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Community Leader
Registered: 10-01-2010
Tue, 09-20-2011 - 12:54pm
thatyank wrote:

I think a woman who is contemplating breast-feeding should be VERY careful. Talk to her OB/GYN and find out --- are there things she should avoid to avoid passing them on to her baby? Better safe than sorry...

True - though it would be more helpful if her ob/gyn had accurate information to pass on to her. Unfortunately most just say if you need meds or want to drink frquently, just use formula. Not taking into account the risks of formula.

iVillage Member
Registered: 01-03-2001
Tue, 09-20-2011 - 11:55am

OK, as a biologist (and NOT a MOM, breast-feeding or otherwise), since so much of what a woman takes orally (alcohol, drugs/mediactions, etc.) end up in breast milk, I think a woman who is contemplating breast-feeding should be VERY careful. Talk to her OB/GYN and find out --- are there things she should avoid to avoid passing them on to her baby? Better safe than sorry...



CL for "

iVillage Member
Registered: 07-11-2006
Fri, 09-16-2011 - 9:28am

The key is that their is generally not a firm definition of "normal drinking " vs "problem drinking" vs "alcoholism" and thus what constitutes each is generally based on the individual and their behavior. On average though, drinking more then one drink per day for women or two drinks per day for men, is considered non-moderate drinking as a possible sign of problem drinking.

Yes, that' s a pretty good summary of what I've been trying to say.

iVillage Member
Registered: 05-20-2008
Fri, 09-16-2011 - 4:00am
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If a person drink 10 or more drinks per week due to an addiction to alcohol then they area alcoholics. But if they do so simply out of choice and are capable going weeks without drinking should they choose then it would be classified more as "problem drinking", a classification that can precede alcoholism, though it does not always result in alcoholism. Any level of drinking that cause health or social problems can be classified as "problem drinking" without addiction be an requirement. Alcoholism generally means an addiction to alcohol. If you consume a large quantity of alcohol within a few hours then that is "binge drinking". For women, since moderate drinking is generally classified as one drink per day, 10 drinks per week on a regular bases would be classified as problem drinking in many cases though not all as some women can handle alcohol better then others. An occasional week of 10 drinks would not however be considered problem drinking in and of itself unless it led to bad behavior such as violence. The key is that their is generally not a firm definition of "normal drinking " vs "problem drinking" vs "alcoholism" and thus what constitutes each is generally based on the individual and their behavior. On average though, drinking more then one drink per day for women or two drinks per day for men, is considered non-moderate drinking as a possible sign of problem drinking. There are people who appose drinking at all or only believe in extreme moderation when drinking and they tend to define any drinking beyond a couple drink s a week as excessive and problematic so that clouds the issue.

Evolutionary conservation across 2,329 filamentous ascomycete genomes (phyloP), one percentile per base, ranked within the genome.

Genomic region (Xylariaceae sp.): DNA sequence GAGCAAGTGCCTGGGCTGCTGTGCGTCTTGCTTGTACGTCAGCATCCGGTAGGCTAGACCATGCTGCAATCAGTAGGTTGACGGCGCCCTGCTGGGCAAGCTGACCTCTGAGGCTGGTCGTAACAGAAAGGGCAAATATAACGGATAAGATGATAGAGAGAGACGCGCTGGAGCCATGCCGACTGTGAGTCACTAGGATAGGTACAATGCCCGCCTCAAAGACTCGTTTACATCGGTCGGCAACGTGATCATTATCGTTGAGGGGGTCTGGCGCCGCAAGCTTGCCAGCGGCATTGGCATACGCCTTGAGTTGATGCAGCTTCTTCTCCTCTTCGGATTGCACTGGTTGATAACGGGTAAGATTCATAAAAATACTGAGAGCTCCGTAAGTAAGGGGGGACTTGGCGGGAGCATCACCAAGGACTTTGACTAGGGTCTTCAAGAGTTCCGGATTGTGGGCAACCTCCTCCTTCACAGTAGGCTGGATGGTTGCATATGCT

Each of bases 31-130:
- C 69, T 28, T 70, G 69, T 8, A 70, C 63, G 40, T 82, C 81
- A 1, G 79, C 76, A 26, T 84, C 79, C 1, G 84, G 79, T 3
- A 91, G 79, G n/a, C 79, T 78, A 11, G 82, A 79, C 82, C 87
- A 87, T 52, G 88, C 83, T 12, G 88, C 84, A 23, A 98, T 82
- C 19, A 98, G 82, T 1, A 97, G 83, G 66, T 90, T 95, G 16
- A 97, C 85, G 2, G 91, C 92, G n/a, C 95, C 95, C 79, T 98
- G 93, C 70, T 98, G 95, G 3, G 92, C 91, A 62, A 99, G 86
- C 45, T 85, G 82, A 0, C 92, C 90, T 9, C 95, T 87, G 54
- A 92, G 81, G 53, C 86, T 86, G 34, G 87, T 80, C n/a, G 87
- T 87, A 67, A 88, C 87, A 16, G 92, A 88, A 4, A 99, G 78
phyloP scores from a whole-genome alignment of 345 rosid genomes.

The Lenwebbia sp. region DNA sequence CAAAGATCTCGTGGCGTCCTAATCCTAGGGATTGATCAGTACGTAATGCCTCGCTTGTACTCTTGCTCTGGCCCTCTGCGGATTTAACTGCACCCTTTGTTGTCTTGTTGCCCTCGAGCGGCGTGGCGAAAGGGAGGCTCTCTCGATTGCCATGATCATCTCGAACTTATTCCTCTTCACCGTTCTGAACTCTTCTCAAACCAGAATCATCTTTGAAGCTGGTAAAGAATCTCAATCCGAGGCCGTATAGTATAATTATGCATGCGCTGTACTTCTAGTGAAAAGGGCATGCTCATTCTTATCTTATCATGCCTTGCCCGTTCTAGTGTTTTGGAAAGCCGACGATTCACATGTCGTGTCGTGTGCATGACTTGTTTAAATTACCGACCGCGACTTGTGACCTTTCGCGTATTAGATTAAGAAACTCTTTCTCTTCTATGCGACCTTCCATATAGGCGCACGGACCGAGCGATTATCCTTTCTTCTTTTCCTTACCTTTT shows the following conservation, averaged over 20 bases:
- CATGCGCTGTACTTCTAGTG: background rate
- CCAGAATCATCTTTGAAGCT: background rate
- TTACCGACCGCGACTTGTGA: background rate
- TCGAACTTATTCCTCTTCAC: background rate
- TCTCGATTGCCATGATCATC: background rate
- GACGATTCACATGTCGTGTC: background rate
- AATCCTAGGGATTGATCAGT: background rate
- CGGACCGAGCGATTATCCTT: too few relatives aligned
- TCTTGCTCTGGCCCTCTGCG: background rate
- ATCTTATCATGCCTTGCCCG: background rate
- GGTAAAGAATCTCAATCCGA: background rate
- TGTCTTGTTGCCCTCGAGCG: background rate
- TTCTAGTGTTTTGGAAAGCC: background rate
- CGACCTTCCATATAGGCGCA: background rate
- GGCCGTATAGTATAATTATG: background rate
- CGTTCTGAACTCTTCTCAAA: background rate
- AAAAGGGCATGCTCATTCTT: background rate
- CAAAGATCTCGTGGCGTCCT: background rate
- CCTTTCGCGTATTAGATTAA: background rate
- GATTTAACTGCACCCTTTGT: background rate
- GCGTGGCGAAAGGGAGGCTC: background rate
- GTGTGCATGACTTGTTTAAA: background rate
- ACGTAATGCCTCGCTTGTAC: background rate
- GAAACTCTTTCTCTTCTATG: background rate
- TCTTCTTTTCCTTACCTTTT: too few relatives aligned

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iVillage Member
Registered: 04-13-2008
Thu, 09-15-2011 - 10:36am

Alcoholism to me is more about the point where you have an addiction - a need that you find very difficult to fight with will power. A need that even if the level of drinking is affecting yourself and those around you negatively, it is very hard to stop, as it is in control of you rather than the other way.

Some people could be defined as alcoho,lics even if they do not drink every day - eg if they get to the point where they cannot help but go on destructive sessions of binge drinking. Others can be alcoholics if they are having some alcohol every day. There can be patterns such as drinking early in the day, or drinking alone, but these do not always occur.

For a breastfeeding mother, providing she knows that alcohol is not a good idea for her baby, then if she continues to drink, it is quite possible that she has the lessened personal control that would be typical of addiction. Or maybe she just does not believe evidence, and does not think it is that bad.

But then, when I had my children in the 80s, it was not considered as bad as it is now. A lot more research on effects has been done I guess, is the difference.

Teresa